“If the client doesn’t want this valuable coverage, cover yourself by having them sign a waiver.”

Gastineau also recommended that advisors check with the airline and their supplier partners to determine what their COVID policies are.

“We did this prior to each one of these cases so that when we got the positive tests, our resources were ready, and I didn’t have to waste time.”

She noted that it is important to stay in close contact once a client tests positive.

“I used Facetime’s voice feature to call my clients every day just to say, ‘Hi, how do you feel?’ and to offer suggestions when 11 days of the same room service menu got to be too much.”


German smart phone apps
It’s important to stay in contact with clients while they quarantine. (photo via Pixabay)

It’s Crucial To Have Travel Insurance and Follow the Rules

Katie Levent of Elite Travel Group booked a small group of women on a birthday celebration trip to Mexico and when they took the required COVID test prior to departure, “the birthday girl tested positive and everyone else was negative,” she said.

“She called me in a panic because she didn’t purchase the offered travel insurance and asked me what she should do, so I advised her that the hotel would give her a discounted rate for the time she needed to quarantine there.”

Resort staff informed the woman that she was not to leave her room, and she agreed.

“However, she left her room later that night to go get something to eat at one of the restaurants and they caught her,” Levent said.

“So, they told her she was no longer allowed as a guest at the resort and had to leave. She called in a panic, and I was in disbelief.

“She asked me to book another hotel for her but for ethical reasons I told her I was unable to, and she would have to take care of it on her own.”


Quarantine room
Quarantine room (photo courtesy tzahiV/iStock/Getty Images Plus)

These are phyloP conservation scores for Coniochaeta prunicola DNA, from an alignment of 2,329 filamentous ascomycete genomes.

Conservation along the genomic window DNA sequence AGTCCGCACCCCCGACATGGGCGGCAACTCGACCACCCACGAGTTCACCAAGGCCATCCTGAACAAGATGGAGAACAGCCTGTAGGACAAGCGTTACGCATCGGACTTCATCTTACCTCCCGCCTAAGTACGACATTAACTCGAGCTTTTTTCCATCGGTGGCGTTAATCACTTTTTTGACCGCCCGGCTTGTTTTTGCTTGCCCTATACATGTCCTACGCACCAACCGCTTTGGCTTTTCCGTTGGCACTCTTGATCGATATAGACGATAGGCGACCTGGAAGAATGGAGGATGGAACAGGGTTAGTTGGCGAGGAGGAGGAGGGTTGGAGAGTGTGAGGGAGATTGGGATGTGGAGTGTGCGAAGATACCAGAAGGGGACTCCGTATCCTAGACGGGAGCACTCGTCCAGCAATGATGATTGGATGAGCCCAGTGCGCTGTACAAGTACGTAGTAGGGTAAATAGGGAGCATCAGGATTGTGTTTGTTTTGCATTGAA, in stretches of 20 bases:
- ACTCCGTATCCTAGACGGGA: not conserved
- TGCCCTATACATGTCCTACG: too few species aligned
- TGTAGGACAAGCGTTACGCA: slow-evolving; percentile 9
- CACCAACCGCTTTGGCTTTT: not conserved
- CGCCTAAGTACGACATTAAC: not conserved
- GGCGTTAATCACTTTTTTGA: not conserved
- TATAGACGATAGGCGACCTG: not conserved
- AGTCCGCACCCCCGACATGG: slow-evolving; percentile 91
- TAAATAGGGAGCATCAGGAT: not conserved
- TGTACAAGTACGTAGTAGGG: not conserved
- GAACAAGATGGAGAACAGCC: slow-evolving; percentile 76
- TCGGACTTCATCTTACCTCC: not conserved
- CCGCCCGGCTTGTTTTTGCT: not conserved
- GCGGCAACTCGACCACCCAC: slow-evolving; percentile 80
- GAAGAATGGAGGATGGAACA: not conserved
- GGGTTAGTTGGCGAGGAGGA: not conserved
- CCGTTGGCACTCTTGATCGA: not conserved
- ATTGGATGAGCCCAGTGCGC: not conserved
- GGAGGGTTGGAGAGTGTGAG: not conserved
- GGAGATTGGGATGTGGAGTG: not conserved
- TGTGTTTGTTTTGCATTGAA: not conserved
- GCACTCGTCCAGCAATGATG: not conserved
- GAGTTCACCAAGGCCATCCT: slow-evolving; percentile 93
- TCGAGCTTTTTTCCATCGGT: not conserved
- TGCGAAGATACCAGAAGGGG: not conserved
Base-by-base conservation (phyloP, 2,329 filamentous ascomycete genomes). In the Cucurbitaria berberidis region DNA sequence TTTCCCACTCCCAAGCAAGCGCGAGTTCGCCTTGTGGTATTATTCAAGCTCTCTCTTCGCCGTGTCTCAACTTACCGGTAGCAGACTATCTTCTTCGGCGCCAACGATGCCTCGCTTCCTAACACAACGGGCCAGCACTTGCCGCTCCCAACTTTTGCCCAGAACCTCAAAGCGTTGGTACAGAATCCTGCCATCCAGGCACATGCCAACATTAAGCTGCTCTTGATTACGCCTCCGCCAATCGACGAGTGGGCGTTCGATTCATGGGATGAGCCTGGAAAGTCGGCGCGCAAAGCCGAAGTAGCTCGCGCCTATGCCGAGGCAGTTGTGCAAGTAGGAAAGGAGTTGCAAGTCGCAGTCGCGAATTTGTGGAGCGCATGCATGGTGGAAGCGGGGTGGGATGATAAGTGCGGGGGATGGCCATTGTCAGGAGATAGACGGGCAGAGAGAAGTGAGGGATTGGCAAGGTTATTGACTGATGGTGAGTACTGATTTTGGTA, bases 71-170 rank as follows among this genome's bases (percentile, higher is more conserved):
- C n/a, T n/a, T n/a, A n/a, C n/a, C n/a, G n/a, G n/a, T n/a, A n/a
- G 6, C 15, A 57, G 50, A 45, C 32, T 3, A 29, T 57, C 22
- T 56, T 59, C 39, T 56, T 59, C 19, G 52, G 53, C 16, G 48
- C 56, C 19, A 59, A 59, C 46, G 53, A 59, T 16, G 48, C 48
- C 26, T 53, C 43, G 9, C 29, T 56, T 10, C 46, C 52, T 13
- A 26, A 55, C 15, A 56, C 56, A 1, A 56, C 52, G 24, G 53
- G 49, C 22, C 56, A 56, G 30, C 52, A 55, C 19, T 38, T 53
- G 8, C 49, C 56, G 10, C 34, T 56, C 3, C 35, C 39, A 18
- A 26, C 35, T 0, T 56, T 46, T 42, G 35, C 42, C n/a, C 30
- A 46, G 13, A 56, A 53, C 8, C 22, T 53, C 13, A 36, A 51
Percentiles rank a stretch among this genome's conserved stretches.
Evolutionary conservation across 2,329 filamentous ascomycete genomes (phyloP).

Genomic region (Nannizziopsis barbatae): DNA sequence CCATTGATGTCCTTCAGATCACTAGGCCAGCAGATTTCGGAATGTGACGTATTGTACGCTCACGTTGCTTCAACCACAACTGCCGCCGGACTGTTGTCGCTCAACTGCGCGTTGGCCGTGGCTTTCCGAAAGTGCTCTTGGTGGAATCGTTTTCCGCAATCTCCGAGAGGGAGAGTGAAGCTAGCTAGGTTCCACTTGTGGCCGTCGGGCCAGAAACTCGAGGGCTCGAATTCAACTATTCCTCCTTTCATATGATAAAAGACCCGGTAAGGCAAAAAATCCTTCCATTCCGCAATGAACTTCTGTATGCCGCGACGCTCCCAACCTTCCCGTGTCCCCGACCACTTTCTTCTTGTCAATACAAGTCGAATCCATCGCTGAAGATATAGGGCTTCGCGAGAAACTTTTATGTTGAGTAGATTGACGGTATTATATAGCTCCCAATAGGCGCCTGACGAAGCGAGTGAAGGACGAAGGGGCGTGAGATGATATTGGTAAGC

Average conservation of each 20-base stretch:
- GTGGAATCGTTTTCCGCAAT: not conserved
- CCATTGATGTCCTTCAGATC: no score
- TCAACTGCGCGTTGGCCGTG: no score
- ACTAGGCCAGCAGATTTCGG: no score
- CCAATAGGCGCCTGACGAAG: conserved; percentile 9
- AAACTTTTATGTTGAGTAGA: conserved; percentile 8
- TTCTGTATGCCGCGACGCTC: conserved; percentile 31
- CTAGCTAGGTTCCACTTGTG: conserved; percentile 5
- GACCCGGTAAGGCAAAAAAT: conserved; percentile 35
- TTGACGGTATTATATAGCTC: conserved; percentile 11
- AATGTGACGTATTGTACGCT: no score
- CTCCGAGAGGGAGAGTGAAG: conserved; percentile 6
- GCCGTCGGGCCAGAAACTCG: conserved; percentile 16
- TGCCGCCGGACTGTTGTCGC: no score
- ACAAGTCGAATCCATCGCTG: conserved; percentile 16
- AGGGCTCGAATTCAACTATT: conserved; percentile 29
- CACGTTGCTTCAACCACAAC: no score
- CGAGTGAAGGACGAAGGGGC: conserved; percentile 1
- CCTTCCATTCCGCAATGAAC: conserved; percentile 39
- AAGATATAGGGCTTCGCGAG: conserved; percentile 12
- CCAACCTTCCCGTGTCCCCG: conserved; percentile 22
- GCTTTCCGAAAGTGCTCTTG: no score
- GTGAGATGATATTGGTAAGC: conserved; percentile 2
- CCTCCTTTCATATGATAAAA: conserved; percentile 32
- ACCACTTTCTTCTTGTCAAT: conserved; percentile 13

Showing Support Will Go a Long Way

Julie Lanham of Vacations To Remember had three clients test positive for COVID – two in Mexico and one in Paris.

In January 2022, two of her female clients tested positive at different resorts in Mexico. One was on her honeymoon, and the other was a mother vacationing with a family of five.

“They both contacted me within an hour of each other and I assisted by communicating with the resort, changing flights, rebooking transfers and lots of keeping them calm,” Lanham said.

The resort where the honeymoon clients were staying let them test each day until they received negative results, which took three days.

“The resort allowed her husband to stay with her for $280 per night,” she said.

“The mom sent her husband and kids home and was moved to another room but did not have to pay to stay. She was not allowed to retest and given a letter of recovery on day five to fly home on day six.”

During the week of May 9, 2022, another client became ill on a tour vacation in Paris.


The French Flag waving with Paris and the Eiffel Tower in the background.
The French Flag waving with Paris and the Eiffel Tower in the background. (photo via iStock/Getty Images Plus/Querbeet)

The woman’s husband was moved to another room for the last two nights and flew home as planned. “The wife stayed and was actually very sick,” Lanham said.

“I rebooked her flight, stayed in touch with her multiple times a day, had the hotel concierge arrange for a doctor to come to her room and on day eight she tested negative and flew home on day nine.

Lanham recommended that advisors remind clients it is a possibility that they could test positive for COVID and “that you will be there to support them and help navigate but that you cannot change the outcome or answer specific questions as there is no rule book for this,” she said.